Train To Cambridge
The making of the track Rhamadan is one of those occasions lazy
journalists use to prove that Barrett was as mad as a hatter. The track,
an 18 to 20 minutes free-form-jam-session between Barrett, Steve Took
and some other (unidentified) session players had been recorded the
previous year, and in April 1969 Syd found that he still could do
something useful with the demo.
Of course all he wanted to do was to put some motorbike overdubs on the
track, a failed experiment as found out at the end of the day, but not
quite as mad as those lazy journalists want us to believe. Pink Floyd
would overdub motorbike sounds on Atom Heart Mother the next year and no
one has put them in straitjackets because of that.
The intrinsic value of the track is less legendary tells someone who
knows. Random Precision author David Parker is probably the only person
in the world who has a full and legit copy of the Rhamadan track in his
Of the 15-20mins that this runs for I reckon Syd plays on about 5
minutes worth. Imagine a longer and looser version of 'Lanky Pt 1' with
a lot less guitar on it. (Taken from the Syd Barrett Research Society.
Forum no longer active.)
In a, now deleted, post at SBRS Parker explained further that...
…I had to give my word to various people at EMI and Abbey Road, and sign
a scarily draconian declaration, not to give out copies…
The April sessions of 1969 had Barrett in an excellent form and Malcolm
Jones wanted to get the record done as quickly as possible. Not only he
must have been aware of Syd’s mood changes but his bosses had also
instructed him to get a move on. So it is absolutely plausible that the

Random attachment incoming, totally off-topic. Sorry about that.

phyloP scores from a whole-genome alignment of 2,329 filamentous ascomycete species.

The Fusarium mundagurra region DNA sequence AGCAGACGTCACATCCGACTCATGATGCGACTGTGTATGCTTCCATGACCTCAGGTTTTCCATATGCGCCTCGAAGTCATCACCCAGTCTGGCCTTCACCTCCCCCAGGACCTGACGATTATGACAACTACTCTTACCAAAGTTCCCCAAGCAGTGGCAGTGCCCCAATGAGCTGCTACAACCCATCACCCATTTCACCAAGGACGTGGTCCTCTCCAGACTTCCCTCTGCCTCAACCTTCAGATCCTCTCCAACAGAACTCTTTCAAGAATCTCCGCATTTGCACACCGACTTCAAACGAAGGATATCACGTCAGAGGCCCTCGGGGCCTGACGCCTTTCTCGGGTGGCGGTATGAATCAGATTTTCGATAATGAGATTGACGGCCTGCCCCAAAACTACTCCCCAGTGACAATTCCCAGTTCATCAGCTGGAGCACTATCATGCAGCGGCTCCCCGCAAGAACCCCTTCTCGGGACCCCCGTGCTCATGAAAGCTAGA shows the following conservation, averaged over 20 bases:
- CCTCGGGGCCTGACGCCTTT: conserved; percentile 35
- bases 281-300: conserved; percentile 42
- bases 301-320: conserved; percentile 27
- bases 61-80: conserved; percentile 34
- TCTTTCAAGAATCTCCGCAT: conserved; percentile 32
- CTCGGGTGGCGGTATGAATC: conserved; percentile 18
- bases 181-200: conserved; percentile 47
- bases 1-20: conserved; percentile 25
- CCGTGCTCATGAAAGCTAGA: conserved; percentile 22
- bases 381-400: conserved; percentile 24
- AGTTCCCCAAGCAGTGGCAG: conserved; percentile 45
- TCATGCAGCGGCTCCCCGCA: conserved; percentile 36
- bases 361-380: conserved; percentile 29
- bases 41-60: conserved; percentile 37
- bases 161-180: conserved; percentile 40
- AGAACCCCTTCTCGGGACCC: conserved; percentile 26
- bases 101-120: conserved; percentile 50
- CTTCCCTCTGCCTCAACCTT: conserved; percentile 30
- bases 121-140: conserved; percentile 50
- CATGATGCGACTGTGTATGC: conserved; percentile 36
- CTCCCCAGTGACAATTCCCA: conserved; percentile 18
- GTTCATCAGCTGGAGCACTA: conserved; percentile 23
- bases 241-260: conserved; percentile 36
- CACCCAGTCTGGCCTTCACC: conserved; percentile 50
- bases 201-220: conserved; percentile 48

order for the cover-shoot was given right after the first session.
The Church has written quite a few things about Syd’s blue Pontiac in
the past and an error sneaked in at the second When
Syd met Iggy... posting. Originally it read:
Before Syd (and Mickey Finn) got the car it was used in the 1970
British movie Entertaining Mr Sloane. The car, with its cream red
and silver interior, is featured prominently throughout the movie. The
movie is not great but the pink Pontiac gives a great performance.
The above was not correct as this information was based upon the general
belief that The Madcap Laughs photo shoot was held in the autumn of 1969
and not in April. The British
Film Institute pinpoints the making of the movie between mid August
and beginning of October 1969, four months after Syd gave the car away
to someone who admired it. If the car that can be seen in the movie is
indeed Syd’s, it was sold, given or lend to the movie crew by its new
Because the Reverend thought it might be a good idea and because a lot
of work went into coding and debugging The Holy Church of Inuit presents
you... a calendar of the year 1969. It puts some dates right, can be
generally considered as eye-candy and may be completely ignored...
Notes (other than internet links mentioned above):
Parker, David: Random Precision, Cherry Red Books, London, 2001,
p. 129-158. Jones, Malcolm: The Making Of The Madcap Laughs,
Brain Damage, 2003, p. 7.